Then there is the Champions League in 2003/04. It feels like the season that got away for United, beaten by a late Porto goal in the last 16. With the rest of Europe’s biggest sides also crumbling, that Porto side faced minimal opposition as they reached the final and lifted the trophy.
The difference, again, for United was not having Ronaldinho.
United actually did win the FA Cup in 2003/04. Was a second treble even on the cards if Ronaldinho had been part of that team and not at Barcelona…?
What about Cristiano Ronaldo? He joined United as an 18-year-old in 2003, after the club had missed out on the Ronaldinho deal, and ultimately thrived almost straight off the bat because of the chances that came his way so soon.
Those two transfers weren’t connected in any way and Ronaldo could have joined United regardless because of his age. He surely wouldn’t have been put off by the prospect of playing a fringe role behind Ronaldinho given he could never have expected to have played so many games.
With Solskjaer’s injury, chances are he might still have come into the side anyway. It would, however, have probably been in the number 28 shirt that he had wanted in real life when he joined United because it had been his jersey at Sporting CP. CR28 doesn’t quite have the same ring.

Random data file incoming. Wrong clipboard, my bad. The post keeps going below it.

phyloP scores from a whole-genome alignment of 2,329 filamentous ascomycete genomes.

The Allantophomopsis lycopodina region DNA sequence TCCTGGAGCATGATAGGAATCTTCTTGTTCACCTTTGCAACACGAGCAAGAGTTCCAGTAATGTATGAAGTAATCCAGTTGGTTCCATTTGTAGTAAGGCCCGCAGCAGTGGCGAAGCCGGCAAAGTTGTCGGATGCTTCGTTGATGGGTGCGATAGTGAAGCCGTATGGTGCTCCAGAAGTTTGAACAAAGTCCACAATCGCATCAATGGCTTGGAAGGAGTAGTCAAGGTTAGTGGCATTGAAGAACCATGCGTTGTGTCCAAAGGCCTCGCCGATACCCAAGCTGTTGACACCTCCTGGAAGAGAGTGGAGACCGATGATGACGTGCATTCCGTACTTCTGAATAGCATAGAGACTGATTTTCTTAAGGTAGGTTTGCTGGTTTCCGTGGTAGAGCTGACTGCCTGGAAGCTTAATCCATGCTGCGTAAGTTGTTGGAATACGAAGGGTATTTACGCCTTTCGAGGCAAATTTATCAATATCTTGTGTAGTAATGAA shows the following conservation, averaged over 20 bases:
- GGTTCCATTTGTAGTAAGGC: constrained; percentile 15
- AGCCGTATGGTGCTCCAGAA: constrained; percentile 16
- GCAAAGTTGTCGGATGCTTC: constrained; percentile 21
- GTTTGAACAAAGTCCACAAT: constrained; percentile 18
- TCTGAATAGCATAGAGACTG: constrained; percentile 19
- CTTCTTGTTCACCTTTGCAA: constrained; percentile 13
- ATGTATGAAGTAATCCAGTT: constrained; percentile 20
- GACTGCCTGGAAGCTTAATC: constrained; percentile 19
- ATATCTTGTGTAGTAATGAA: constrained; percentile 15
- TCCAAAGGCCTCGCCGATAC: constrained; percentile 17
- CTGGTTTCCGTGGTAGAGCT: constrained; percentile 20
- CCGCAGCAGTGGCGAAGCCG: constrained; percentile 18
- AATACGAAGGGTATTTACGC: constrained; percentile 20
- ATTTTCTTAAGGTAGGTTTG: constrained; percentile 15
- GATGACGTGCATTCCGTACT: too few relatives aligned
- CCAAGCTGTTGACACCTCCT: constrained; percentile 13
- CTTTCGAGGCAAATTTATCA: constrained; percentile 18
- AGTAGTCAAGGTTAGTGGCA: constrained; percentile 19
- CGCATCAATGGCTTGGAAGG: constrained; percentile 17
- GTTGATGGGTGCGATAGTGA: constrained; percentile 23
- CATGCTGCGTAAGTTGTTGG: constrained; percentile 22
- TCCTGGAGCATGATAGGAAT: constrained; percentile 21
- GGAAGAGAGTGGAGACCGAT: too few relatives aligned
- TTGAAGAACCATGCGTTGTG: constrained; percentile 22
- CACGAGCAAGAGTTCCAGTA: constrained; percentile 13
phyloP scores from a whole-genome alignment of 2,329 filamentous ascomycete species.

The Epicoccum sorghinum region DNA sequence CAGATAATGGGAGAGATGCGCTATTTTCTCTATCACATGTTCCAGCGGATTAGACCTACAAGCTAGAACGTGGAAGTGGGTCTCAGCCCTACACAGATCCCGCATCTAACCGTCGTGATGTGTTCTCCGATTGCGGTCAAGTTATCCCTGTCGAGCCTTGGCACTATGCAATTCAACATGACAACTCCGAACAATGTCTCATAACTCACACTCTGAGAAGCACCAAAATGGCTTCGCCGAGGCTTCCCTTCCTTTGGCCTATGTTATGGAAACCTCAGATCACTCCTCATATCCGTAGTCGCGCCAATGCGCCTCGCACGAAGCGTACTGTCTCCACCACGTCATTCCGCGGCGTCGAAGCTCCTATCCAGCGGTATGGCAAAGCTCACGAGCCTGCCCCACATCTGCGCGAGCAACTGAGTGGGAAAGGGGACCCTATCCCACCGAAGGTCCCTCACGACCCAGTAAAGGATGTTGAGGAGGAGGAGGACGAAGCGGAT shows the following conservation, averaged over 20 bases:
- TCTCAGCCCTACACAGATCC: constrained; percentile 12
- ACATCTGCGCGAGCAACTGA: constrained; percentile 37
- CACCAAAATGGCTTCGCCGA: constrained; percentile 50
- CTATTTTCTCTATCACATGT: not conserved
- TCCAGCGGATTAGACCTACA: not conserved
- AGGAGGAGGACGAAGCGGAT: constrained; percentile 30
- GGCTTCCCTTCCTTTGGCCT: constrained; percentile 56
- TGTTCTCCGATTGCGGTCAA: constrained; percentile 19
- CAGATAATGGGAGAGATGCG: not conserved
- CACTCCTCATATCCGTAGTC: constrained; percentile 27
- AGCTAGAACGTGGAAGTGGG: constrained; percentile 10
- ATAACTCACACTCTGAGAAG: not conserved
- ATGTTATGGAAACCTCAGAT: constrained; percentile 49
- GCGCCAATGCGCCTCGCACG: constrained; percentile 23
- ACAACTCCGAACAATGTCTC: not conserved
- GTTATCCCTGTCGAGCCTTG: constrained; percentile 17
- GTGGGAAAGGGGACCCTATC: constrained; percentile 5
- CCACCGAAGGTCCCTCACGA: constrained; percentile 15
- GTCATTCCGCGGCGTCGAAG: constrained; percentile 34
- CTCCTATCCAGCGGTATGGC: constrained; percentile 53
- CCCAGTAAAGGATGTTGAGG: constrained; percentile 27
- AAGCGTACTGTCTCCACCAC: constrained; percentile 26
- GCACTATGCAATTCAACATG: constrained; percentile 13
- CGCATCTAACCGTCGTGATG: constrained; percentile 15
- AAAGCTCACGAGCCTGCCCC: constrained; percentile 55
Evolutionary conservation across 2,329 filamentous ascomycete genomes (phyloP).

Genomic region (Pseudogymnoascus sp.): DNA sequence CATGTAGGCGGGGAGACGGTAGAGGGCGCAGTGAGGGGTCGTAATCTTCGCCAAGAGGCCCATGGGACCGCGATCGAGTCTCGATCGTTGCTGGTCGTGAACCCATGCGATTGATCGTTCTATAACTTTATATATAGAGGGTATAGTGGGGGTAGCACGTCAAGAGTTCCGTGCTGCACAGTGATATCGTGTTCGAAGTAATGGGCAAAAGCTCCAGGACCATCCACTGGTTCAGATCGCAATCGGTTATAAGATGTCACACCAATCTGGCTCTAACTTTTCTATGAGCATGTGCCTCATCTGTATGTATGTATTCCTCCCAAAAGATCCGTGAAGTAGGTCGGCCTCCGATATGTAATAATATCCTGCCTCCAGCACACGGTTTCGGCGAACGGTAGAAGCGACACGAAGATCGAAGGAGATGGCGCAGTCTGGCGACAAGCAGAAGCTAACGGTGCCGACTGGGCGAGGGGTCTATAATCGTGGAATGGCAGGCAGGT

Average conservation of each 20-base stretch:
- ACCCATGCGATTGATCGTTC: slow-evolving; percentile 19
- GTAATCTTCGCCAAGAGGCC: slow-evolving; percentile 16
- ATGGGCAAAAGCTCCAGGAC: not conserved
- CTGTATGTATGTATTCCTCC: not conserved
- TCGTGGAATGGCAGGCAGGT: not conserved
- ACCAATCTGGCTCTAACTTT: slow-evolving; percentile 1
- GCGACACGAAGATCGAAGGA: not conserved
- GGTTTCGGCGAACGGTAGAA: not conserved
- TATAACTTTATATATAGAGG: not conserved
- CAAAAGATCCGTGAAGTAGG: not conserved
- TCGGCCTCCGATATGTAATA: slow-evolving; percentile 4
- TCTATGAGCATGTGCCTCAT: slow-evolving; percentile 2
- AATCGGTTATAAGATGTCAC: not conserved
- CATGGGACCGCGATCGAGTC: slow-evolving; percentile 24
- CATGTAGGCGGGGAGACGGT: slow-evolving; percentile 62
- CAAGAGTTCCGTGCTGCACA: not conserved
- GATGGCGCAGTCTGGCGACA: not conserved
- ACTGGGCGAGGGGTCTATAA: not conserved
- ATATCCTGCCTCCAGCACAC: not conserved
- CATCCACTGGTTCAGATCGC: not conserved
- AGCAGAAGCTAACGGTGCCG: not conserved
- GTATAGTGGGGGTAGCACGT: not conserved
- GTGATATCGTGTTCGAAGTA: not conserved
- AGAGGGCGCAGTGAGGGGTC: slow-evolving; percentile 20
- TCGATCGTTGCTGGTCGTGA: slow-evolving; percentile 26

There is no doubt being at United with Ronaldinho would have altered his career in some way.
But might it have given Arsenal or Liverpool, who were aware of Ronaldo at the same time as United, the extra impetus to sign him instead? Immediate first team prospects at Arsenal were, if anything, still worse than at United. But Liverpool? Maybe.
It seems unlikely that Ronaldinho would have lasted for the long-term at United. His real career trajectory suggests he wouldn’t have the staying power to go again and again. He had four good years at Barcelona and a limited fifth, and was already winding down by the time he hit 30.
United would also always have signed Wayne Rooney in 2004, Ronaldinho or Ronaldinho and so, as was the case at Barcelona with Lionel Messi, there were younger players ready to replace him.